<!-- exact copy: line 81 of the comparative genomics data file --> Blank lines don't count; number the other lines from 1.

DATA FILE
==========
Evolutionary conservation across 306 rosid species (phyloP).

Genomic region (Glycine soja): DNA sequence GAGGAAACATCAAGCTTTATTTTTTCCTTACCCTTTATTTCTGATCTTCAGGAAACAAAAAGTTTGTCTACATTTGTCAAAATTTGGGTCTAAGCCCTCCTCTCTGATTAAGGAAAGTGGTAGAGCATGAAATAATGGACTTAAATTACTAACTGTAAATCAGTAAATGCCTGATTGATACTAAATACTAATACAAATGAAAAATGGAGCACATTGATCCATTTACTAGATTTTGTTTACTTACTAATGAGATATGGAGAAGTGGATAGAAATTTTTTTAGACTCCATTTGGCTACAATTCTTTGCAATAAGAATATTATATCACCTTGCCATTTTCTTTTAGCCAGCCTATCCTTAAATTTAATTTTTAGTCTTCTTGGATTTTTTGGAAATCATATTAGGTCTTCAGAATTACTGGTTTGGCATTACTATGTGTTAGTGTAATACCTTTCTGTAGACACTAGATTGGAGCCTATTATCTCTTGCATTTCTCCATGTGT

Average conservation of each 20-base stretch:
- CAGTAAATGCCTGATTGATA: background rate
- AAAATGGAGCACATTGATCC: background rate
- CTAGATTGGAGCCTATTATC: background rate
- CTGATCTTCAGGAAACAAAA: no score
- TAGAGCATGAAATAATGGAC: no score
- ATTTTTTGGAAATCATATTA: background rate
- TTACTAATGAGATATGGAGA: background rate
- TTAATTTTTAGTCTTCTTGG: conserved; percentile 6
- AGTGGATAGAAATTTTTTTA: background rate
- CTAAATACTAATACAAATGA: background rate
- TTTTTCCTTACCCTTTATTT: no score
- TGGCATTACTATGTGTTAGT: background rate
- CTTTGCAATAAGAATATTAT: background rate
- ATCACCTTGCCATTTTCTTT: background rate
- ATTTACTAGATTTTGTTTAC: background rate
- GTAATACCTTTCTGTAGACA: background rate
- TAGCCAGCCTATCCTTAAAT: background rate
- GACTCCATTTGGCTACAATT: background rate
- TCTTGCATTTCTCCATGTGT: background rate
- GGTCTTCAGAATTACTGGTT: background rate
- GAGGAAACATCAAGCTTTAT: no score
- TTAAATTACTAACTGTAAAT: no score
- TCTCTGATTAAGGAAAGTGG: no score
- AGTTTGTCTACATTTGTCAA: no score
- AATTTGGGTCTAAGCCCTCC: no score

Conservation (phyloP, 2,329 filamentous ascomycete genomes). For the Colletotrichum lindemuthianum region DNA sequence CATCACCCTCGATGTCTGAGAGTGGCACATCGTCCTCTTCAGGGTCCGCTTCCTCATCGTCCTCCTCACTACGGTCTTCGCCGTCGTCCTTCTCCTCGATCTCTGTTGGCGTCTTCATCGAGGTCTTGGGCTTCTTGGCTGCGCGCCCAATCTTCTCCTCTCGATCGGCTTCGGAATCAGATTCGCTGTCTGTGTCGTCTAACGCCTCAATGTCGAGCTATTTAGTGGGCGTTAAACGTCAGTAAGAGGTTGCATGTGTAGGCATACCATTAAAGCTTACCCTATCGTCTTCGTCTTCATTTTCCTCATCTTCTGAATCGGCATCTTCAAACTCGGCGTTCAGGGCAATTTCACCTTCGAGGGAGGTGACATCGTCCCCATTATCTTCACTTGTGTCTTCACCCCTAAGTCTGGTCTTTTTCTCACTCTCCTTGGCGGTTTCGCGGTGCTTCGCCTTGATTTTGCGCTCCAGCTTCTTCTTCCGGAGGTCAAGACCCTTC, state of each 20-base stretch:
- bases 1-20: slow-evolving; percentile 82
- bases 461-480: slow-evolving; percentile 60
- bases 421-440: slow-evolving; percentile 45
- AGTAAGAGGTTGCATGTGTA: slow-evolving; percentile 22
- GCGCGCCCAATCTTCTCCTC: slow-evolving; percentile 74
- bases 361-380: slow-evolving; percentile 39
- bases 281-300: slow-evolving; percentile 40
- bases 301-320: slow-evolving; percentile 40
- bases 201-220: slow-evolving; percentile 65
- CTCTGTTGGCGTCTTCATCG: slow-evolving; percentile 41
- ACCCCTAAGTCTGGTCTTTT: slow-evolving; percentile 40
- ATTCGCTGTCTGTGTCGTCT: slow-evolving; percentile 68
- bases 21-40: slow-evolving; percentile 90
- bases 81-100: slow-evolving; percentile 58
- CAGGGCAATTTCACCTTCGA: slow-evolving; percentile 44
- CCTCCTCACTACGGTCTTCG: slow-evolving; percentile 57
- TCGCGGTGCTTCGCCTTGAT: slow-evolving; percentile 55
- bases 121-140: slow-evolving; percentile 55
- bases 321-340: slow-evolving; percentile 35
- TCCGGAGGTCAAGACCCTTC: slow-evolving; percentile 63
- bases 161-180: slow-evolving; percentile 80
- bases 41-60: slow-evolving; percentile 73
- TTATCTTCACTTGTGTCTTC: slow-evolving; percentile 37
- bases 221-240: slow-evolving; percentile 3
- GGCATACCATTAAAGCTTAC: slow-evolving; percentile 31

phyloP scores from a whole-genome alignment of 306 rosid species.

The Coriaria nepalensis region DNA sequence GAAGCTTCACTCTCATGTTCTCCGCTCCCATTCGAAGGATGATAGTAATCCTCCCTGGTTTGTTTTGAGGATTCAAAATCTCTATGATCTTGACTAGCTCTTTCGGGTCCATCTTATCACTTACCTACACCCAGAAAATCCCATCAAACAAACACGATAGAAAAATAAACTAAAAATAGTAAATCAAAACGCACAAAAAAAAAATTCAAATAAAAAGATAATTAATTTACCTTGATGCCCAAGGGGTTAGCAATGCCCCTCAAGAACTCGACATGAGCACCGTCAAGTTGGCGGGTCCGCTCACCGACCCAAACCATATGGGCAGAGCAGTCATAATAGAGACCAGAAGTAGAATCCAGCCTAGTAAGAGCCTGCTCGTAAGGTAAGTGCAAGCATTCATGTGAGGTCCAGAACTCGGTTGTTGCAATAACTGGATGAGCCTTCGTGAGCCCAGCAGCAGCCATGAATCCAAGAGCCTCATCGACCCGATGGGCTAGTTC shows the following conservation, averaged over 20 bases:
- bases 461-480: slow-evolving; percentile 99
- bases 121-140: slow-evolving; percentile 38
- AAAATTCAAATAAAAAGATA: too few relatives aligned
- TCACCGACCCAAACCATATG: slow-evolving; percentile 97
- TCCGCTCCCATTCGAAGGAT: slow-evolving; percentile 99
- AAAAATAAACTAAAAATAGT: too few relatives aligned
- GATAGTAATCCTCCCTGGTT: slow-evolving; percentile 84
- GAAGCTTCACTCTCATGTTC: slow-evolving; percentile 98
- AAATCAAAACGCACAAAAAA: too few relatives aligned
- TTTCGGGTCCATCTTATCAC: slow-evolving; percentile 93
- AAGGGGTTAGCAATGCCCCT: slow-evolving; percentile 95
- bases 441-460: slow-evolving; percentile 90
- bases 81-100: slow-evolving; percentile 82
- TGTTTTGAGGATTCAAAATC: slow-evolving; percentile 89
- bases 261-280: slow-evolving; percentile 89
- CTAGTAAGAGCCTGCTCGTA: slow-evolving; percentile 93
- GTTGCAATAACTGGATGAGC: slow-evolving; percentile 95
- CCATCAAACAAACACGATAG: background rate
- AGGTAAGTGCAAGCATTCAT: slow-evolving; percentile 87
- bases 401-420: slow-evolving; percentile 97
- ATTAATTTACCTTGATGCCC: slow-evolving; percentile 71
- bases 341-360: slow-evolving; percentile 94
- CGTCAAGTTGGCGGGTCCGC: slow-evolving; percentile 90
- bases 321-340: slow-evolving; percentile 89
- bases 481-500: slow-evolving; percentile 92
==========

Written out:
- bases 481-500: slow-evolving; percentile 92